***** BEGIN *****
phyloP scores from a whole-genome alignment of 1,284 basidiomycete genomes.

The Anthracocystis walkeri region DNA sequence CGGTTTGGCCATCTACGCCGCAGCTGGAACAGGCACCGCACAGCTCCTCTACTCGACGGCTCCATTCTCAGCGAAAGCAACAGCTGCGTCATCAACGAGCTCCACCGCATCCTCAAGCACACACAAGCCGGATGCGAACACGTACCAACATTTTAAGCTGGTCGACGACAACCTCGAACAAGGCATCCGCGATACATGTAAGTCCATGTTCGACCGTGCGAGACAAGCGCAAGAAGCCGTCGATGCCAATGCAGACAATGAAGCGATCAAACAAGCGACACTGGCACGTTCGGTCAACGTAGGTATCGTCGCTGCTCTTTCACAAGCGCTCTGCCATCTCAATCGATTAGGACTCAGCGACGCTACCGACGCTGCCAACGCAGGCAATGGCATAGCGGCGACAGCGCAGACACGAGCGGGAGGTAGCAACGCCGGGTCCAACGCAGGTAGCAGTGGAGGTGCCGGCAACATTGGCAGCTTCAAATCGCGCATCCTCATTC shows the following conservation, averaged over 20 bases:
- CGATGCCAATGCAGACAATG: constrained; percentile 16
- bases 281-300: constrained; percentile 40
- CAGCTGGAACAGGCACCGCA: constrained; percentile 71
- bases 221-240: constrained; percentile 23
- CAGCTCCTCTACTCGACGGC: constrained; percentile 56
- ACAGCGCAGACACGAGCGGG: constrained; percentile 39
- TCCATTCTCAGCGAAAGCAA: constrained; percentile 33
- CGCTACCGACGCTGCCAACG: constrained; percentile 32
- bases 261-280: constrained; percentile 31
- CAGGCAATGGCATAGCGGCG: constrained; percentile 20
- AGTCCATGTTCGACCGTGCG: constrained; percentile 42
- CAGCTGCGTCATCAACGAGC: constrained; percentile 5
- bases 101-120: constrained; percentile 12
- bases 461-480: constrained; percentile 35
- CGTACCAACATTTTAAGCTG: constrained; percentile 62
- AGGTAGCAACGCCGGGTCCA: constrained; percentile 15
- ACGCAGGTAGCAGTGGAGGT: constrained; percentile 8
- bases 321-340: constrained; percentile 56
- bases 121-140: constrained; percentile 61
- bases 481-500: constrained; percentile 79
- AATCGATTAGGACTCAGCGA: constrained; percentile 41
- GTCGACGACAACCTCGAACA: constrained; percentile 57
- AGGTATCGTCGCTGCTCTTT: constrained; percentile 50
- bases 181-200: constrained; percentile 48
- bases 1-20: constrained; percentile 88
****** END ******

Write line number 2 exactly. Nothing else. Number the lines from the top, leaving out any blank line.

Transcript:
The Anthracocystis walkeri region DNA sequence CGGTTTGGCCATCTACGCCGCAGCTGGAACAGGCACCGCACAGCTCCTCTACTCGACGGCTCCATTCTCAGCGAAAGCAACAGCTGCGTCATCAACGAGCTCCACCGCATCCTCAAGCACACACAAGCCGGATGCGAACACGTACCAACATTTTAAGCTGGTCGACGACAACCTCGAACAAGGCATCCGCGATACATGTAAGTCCATGTTCGACCGTGCGAGACAAGCGCAAGAAGCCGTCGATGCCAATGCAGACAATGAAGCGATCAAACAAGCGACACTGGCACGTTCGGTCAACGTAGGTATCGTCGCTGCTCTTTCACAAGCGCTCTGCCATCTCAATCGATTAGGACTCAGCGACGCTACCGACGCTGCCAACGCAGGCAATGGCATAGCGGCGACAGCGCAGACACGAGCGGGAGGTAGCAACGCCGGGTCCAACGCAGGTAGCAGTGGAGGTGCCGGCAACATTGGCAGCTTCAAATCGCGCATCCTCATTC shows the following conservation, averaged over 20 bases: